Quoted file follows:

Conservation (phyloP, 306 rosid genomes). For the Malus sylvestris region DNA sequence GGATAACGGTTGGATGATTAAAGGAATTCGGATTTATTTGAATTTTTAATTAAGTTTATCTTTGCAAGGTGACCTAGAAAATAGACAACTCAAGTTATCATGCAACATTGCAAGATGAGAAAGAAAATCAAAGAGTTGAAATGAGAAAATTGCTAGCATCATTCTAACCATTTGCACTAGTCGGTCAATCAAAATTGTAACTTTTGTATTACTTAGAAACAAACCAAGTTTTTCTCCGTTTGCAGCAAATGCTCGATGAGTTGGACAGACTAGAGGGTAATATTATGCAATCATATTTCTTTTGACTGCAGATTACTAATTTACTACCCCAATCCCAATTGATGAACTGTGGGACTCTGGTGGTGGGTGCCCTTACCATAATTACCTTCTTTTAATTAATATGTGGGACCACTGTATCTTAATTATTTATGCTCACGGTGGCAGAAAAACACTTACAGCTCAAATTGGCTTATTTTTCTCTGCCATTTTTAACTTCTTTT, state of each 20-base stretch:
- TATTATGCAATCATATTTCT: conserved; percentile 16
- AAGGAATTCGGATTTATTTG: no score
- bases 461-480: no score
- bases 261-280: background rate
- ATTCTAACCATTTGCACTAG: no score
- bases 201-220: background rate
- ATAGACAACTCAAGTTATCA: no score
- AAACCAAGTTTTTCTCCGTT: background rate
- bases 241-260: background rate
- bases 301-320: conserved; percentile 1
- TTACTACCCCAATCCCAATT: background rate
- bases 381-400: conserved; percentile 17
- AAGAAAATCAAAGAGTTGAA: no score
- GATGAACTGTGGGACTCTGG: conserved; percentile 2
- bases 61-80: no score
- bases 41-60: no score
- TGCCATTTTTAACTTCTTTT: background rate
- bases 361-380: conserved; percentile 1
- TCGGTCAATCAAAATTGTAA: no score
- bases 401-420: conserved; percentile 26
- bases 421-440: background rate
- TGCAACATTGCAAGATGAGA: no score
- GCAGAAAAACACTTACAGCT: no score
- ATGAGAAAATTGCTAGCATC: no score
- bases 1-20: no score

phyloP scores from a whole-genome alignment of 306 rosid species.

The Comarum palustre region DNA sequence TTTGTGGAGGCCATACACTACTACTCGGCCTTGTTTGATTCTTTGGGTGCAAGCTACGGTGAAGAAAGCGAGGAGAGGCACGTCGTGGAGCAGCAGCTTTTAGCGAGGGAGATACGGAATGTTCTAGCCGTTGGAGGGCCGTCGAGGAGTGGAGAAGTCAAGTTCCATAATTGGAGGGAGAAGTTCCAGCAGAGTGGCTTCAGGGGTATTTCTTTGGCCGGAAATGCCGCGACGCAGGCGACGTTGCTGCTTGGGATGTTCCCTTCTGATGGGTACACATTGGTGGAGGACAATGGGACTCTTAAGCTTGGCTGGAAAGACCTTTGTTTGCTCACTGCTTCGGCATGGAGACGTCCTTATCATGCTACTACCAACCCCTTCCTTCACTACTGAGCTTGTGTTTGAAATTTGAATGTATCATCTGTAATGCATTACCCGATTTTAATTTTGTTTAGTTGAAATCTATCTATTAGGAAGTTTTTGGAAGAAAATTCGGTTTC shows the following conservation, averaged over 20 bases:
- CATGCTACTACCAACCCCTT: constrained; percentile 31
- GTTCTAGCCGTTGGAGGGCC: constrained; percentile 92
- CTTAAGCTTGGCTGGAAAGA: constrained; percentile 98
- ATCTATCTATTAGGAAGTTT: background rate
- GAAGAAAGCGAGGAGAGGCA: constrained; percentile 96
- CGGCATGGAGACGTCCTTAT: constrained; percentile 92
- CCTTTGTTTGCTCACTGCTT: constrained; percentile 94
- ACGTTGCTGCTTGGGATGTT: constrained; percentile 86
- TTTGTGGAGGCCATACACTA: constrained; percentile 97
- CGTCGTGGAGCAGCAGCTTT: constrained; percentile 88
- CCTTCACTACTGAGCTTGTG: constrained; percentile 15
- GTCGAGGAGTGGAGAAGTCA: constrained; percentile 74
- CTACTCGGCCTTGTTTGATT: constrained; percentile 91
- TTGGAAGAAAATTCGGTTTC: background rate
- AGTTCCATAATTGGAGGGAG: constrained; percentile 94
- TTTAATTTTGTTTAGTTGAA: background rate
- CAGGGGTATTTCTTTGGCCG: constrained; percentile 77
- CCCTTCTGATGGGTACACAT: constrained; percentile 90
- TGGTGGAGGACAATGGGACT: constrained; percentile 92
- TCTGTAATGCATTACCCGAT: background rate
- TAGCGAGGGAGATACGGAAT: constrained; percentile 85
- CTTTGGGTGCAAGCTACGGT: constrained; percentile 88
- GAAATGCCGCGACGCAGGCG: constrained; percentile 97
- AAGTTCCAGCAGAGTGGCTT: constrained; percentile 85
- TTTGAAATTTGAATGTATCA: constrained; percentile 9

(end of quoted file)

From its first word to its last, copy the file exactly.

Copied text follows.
Conservation (phyloP, 306 rosid genomes). For the Malus sylvestris region DNA sequence GGATAACGGTTGGATGATTAAAGGAATTCGGATTTATTTGAATTTTTAATTAAGTTTATCTTTGCAAGGTGACCTAGAAAATAGACAACTCAAGTTATCATGCAACATTGCAAGATGAGAAAGAAAATCAAAGAGTTGAAATGAGAAAATTGCTAGCATCATTCTAACCATTTGCACTAGTCGGTCAATCAAAATTGTAACTTTTGTATTACTTAGAAACAAACCAAGTTTTTCTCCGTTTGCAGCAAATGCTCGATGAGTTGGACAGACTAGAGGGTAATATTATGCAATCATATTTCTTTTGACTGCAGATTACTAATTTACTACCCCAATCCCAATTGATGAACTGTGGGACTCTGGTGGTGGGTGCCCTTACCATAATTACCTTCTTTTAATTAATATGTGGGACCACTGTATCTTAATTATTTATGCTCACGGTGGCAGAAAAACACTTACAGCTCAAATTGGCTTATTTTTCTCTGCCATTTTTAACTTCTTTT, state of each 20-base stretch:
- TATTATGCAATCATATTTCT: conserved; percentile 16
- AAGGAATTCGGATTTATTTG: no score
- bases 461-480: no score
- bases 261-280: background rate
- ATTCTAACCATTTGCACTAG: no score
- bases 201-220: background rate
- ATAGACAACTCAAGTTATCA: no score
- AAACCAAGTTTTTCTCCGTT: background rate
- bases 241-260: background rate
- bases 301-320: conserved; percentile 1
- TTACTACCCCAATCCCAATT: background rate
- bases 381-400: conserved; percentile 17
- AAGAAAATCAAAGAGTTGAA: no score
- GATGAACTGTGGGACTCTGG: conserved; percentile 2
- bases 61-80: no score
- bases 41-60: no score
- TGCCATTTTTAACTTCTTTT: background rate
- bases 361-380: conserved; percentile 1
- TCGGTCAATCAAAATTGTAA: no score
- bases 401-420: conserved; percentile 26
- bases 421-440: background rate
- TGCAACATTGCAAGATGAGA: no score
- GCAGAAAAACACTTACAGCT: no score
- ATGAGAAAATTGCTAGCATC: no score
- bases 1-20: no score

phyloP scores from a whole-genome alignment of 306 rosid species.

The Comarum palustre region DNA sequence TTTGTGGAGGCCATACACTACTACTCGGCCTTGTTTGATTCTTTGGGTGCAAGCTACGGTGAAGAAAGCGAGGAGAGGCACGTCGTGGAGCAGCAGCTTTTAGCGAGGGAGATACGGAATGTTCTAGCCGTTGGAGGGCCGTCGAGGAGTGGAGAAGTCAAGTTCCATAATTGGAGGGAGAAGTTCCAGCAGAGTGGCTTCAGGGGTATTTCTTTGGCCGGAAATGCCGCGACGCAGGCGACGTTGCTGCTTGGGATGTTCCCTTCTGATGGGTACACATTGGTGGAGGACAATGGGACTCTTAAGCTTGGCTGGAAAGACCTTTGTTTGCTCACTGCTTCGGCATGGAGACGTCCTTATCATGCTACTACCAACCCCTTCCTTCACTACTGAGCTTGTGTTTGAAATTTGAATGTATCATCTGTAATGCATTACCCGATTTTAATTTTGTTTAGTTGAAATCTATCTATTAGGAAGTTTTTGGAAGAAAATTCGGTTTC shows the following conservation, averaged over 20 bases:
- CATGCTACTACCAACCCCTT: constrained; percentile 31
- GTTCTAGCCGTTGGAGGGCC: constrained; percentile 92
- CTTAAGCTTGGCTGGAAAGA: constrained; percentile 98
- ATCTATCTATTAGGAAGTTT: background rate
- GAAGAAAGCGAGGAGAGGCA: constrained; percentile 96
- CGGCATGGAGACGTCCTTAT: constrained; percentile 92
- CCTTTGTTTGCTCACTGCTT: constrained; percentile 94
- ACGTTGCTGCTTGGGATGTT: constrained; percentile 86
- TTTGTGGAGGCCATACACTA: constrained; percentile 97
- CGTCGTGGAGCAGCAGCTTT: constrained; percentile 88
- CCTTCACTACTGAGCTTGTG: constrained; percentile 15
- GTCGAGGAGTGGAGAAGTCA: constrained; percentile 74
- CTACTCGGCCTTGTTTGATT: constrained; percentile 91
- TTGGAAGAAAATTCGGTTTC: background rate
- AGTTCCATAATTGGAGGGAG: constrained; percentile 94
- TTTAATTTTGTTTAGTTGAA: background rate
- CAGGGGTATTTCTTTGGCCG: constrained; percentile 77
- CCCTTCTGATGGGTACACAT: constrained; percentile 90
- TGGTGGAGGACAATGGGACT: constrained; percentile 92
- TCTGTAATGCATTACCCGAT: background rate
- TAGCGAGGGAGATACGGAAT: constrained; percentile 85
- CTTTGGGTGCAAGCTACGGT: constrained; percentile 88
- GAAATGCCGCGACGCAGGCG: constrained; percentile 97
- AAGTTCCAGCAGAGTGGCTT: constrained; percentile 85
- TTTGAAATTTGAATGTATCA: constrained; percentile 9